We have moved beyond military dictatorship into a more ambiguous era, when berets and swagger sticks have given way to Babanriga and briefcases. In this age, the false god of military Messianism – the idea that soldierly strongmen can miraculously transform our society – is rightly dead. The golden calf of oil wealth as a magical cure all for all our ills stands similarly discredited. New ways, means and strategies of seeding change are required. In politics, this means building a vibrant civil society, engaging actively in civic life and public service. In culture, it means crafting ideas, art, songs, myths and stories that can stir the soul to greater heights of virtue and nobility. In business, it means shifting from the rent-collecting contractor mentality to a culture of wealth creation, vocational excellence and authentic entrepreneurship that will widen the circle of prosperity in the land. In faith, it means translating belief into social action; into acts of courage, conscience and compassion in the public square and in the marketplace. By getting involved in any of these domains, we become active participants in the processes now shaping the future.

Our national anthem speaks of a Nigeria as “One nation bound in freedom…” The imagery of the bonds of freedom is profound for it implies that freedom carries certain restraints. Freedom itself imposes a set of responsibilities on us and defines the ways and means by which we may pursue and apply it. Keeping an eye on the big picture is to recognize that a society’s progress in freedom is piecemeal. Each generation must expand the borders of freedom, deepen its meaning and pass it on as an inheritance to their children. For the nationalists that fought colonialism, freedom meant relief from British rule and the right to self-determination. For the pro-democracy activists that challenged military dictatorships, freedom meant an end to the reign of fear and the oppression of jackboots, and the right to choose one’s leaders. For us, freedom means entrenching democracy, justice and equity and defeating the forces of graft and kleptocracy. It is our generation that must take democracy beyond nominal voting rights to the liberalization of opportunities for health, wellbeing and happiness for all regardless of creed, ethnicity or gender.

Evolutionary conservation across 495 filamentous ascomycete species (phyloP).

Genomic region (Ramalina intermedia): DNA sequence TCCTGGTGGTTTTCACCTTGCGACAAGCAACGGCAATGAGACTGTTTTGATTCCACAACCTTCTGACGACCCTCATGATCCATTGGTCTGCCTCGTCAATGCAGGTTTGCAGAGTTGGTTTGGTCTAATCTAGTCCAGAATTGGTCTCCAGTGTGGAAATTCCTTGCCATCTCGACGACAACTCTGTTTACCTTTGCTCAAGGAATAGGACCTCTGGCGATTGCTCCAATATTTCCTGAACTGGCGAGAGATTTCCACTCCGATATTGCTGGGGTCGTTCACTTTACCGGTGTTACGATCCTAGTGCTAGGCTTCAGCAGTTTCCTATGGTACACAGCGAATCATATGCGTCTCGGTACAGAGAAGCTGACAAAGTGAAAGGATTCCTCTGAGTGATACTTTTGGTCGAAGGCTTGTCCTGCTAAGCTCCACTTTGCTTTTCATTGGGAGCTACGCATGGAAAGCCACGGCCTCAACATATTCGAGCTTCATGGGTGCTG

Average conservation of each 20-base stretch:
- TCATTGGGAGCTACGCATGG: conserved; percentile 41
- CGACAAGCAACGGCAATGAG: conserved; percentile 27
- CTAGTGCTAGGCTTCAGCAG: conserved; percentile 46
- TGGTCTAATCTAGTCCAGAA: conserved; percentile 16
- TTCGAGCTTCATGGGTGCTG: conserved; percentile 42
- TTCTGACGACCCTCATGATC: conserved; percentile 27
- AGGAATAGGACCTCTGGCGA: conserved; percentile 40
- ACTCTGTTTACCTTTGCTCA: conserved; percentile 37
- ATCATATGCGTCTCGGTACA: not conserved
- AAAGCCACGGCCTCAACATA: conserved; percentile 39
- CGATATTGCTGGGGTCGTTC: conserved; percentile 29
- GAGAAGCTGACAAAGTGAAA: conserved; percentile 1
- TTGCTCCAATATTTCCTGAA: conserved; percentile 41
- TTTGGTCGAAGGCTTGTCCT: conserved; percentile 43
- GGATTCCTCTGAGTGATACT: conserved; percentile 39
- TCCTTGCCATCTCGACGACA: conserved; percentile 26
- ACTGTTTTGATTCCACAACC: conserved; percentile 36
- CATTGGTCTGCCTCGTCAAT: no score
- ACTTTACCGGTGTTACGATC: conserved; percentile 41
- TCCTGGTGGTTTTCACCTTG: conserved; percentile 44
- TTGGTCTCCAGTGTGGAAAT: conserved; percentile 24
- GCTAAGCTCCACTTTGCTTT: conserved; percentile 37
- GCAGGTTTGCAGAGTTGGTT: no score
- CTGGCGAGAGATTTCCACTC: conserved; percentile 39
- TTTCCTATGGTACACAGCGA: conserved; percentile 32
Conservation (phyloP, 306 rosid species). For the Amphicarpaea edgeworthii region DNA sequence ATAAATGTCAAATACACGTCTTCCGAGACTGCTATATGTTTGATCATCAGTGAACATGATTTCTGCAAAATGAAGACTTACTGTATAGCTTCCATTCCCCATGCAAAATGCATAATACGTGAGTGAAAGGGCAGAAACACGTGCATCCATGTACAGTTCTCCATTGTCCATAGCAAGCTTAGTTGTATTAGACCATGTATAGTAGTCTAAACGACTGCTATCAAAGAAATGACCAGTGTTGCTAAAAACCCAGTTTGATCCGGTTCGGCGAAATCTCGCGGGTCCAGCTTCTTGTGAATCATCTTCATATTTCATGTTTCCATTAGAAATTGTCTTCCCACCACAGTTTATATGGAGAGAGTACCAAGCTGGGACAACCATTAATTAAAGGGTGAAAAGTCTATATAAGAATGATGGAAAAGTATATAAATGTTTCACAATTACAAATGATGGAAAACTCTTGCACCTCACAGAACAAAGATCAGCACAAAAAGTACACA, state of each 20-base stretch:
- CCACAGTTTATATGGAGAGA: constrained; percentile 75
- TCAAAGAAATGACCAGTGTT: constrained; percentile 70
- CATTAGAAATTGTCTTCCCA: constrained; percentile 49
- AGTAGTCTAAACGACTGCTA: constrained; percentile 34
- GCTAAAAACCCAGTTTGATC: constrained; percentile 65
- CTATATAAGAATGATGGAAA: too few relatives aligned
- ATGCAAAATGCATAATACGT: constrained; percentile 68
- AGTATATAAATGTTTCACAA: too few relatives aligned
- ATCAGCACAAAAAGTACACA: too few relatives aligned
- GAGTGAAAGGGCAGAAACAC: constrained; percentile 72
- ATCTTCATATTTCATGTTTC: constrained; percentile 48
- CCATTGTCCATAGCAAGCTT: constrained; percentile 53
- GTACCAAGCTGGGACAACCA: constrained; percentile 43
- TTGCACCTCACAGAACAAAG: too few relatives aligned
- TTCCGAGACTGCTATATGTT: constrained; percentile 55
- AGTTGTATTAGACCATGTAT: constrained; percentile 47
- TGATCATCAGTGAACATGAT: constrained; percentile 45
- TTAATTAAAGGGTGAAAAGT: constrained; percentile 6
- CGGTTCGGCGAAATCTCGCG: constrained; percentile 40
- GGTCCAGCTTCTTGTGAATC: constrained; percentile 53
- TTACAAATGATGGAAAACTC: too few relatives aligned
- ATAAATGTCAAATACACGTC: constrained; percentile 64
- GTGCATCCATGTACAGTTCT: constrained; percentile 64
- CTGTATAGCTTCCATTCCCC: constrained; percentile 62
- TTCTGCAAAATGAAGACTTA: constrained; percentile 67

Taking the long view of our nation and our place in the scheme of its destiny is to accept that accomplishing these objectives is necessarily a generational struggle demanding investments in sweat, blood, toil and tears – the symbolic elements of redemptive suffering. Sceptics might question if all or any of these lofty dreams can be achieved. The point is that the struggle for freedom is a chain and each generation is a link in that chain. Our ancestors in the struggle did not realize all of their dreams but they ran their race and passed the torch of liberty to their children. Every generation is meant to realize more fully the promise of what its forebears sought to accomplish. For us too, the important thing is to run our own race and to leave a legacy of hope for our children.

Predictions of our impending and inevitable national doom are not cast in stone. Nothing about our future as a society is settled yet because the key determinant of civilizational destiny is human agency and moral choice. Human beings through their actions or inactions, choose the fate of their societies. It is within our powers to choose life or death, order or chaos, redemption or perdition. It is crucial that we discern the choices facing our generation at present. Our children will surely have their own problems – this is the way of life – but what matters is that we work to give them a richer freedom and a more edifying reality than the one we know today. Posterity itself compels us to do this. To betray this calling is to transgress against the future and to commit cosmic treason. These are the bonds of our freedom.